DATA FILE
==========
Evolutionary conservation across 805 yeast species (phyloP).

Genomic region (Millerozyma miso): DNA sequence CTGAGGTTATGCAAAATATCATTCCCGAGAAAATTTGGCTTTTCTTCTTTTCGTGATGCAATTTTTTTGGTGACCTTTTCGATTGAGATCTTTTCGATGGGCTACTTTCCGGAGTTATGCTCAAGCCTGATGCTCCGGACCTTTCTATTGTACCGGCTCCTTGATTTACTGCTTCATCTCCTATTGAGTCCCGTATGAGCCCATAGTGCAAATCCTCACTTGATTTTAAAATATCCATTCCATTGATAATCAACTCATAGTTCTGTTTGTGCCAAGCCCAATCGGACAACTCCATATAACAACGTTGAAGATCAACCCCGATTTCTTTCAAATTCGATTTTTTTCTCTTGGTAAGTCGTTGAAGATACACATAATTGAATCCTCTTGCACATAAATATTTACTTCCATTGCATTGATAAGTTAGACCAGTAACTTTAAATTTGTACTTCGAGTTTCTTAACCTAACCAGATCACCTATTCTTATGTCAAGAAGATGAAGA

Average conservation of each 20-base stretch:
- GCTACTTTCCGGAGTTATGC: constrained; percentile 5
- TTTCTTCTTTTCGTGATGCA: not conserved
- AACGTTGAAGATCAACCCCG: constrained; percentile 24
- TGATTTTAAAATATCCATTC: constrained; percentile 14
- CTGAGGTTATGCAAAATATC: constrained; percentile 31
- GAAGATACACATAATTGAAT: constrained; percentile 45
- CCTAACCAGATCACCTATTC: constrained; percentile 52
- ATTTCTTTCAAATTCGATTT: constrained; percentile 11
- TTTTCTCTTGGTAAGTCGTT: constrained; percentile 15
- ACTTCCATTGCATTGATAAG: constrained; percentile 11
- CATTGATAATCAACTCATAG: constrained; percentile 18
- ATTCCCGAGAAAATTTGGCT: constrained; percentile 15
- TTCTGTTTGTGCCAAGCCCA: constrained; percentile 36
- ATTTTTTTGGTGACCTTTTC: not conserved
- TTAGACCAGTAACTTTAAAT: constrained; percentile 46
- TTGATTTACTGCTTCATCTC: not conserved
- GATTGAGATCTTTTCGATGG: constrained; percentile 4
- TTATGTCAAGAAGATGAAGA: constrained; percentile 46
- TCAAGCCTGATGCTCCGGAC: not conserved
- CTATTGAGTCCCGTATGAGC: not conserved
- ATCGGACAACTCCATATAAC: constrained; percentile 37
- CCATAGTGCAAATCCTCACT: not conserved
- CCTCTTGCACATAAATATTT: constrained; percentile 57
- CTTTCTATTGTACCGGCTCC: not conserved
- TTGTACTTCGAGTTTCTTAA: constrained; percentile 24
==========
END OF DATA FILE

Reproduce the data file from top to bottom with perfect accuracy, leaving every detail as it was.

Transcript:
Evolutionary conservation across 805 yeast species (phyloP).

Genomic region (Millerozyma miso): DNA sequence CTGAGGTTATGCAAAATATCATTCCCGAGAAAATTTGGCTTTTCTTCTTTTCGTGATGCAATTTTTTTGGTGACCTTTTCGATTGAGATCTTTTCGATGGGCTACTTTCCGGAGTTATGCTCAAGCCTGATGCTCCGGACCTTTCTATTGTACCGGCTCCTTGATTTACTGCTTCATCTCCTATTGAGTCCCGTATGAGCCCATAGTGCAAATCCTCACTTGATTTTAAAATATCCATTCCATTGATAATCAACTCATAGTTCTGTTTGTGCCAAGCCCAATCGGACAACTCCATATAACAACGTTGAAGATCAACCCCGATTTCTTTCAAATTCGATTTTTTTCTCTTGGTAAGTCGTTGAAGATACACATAATTGAATCCTCTTGCACATAAATATTTACTTCCATTGCATTGATAAGTTAGACCAGTAACTTTAAATTTGTACTTCGAGTTTCTTAACCTAACCAGATCACCTATTCTTATGTCAAGAAGATGAAGA

Average conservation of each 20-base stretch:
- GCTACTTTCCGGAGTTATGC: constrained; percentile 5
- TTTCTTCTTTTCGTGATGCA: not conserved
- AACGTTGAAGATCAACCCCG: constrained; percentile 24
- TGATTTTAAAATATCCATTC: constrained; percentile 14
- CTGAGGTTATGCAAAATATC: constrained; percentile 31
- GAAGATACACATAATTGAAT: constrained; percentile 45
- CCTAACCAGATCACCTATTC: constrained; percentile 52
- ATTTCTTTCAAATTCGATTT: constrained; percentile 11
- TTTTCTCTTGGTAAGTCGTT: constrained; percentile 15
- ACTTCCATTGCATTGATAAG: constrained; percentile 11
- CATTGATAATCAACTCATAG: constrained; percentile 18
- ATTCCCGAGAAAATTTGGCT: constrained; percentile 15
- TTCTGTTTGTGCCAAGCCCA: constrained; percentile 36
- ATTTTTTTGGTGACCTTTTC: not conserved
- TTAGACCAGTAACTTTAAAT: constrained; percentile 46
- TTGATTTACTGCTTCATCTC: not conserved
- GATTGAGATCTTTTCGATGG: constrained; percentile 4
- TTATGTCAAGAAGATGAAGA: constrained; percentile 46
- TCAAGCCTGATGCTCCGGAC: not conserved
- CTATTGAGTCCCGTATGAGC: not conserved
- ATCGGACAACTCCATATAAC: constrained; percentile 37
- CCATAGTGCAAATCCTCACT: not conserved
- CCTCTTGCACATAAATATTT: constrained; percentile 57
- CTTTCTATTGTACCGGCTCC: not conserved
- TTGTACTTCGAGTTTCTTAA: constrained; percentile 24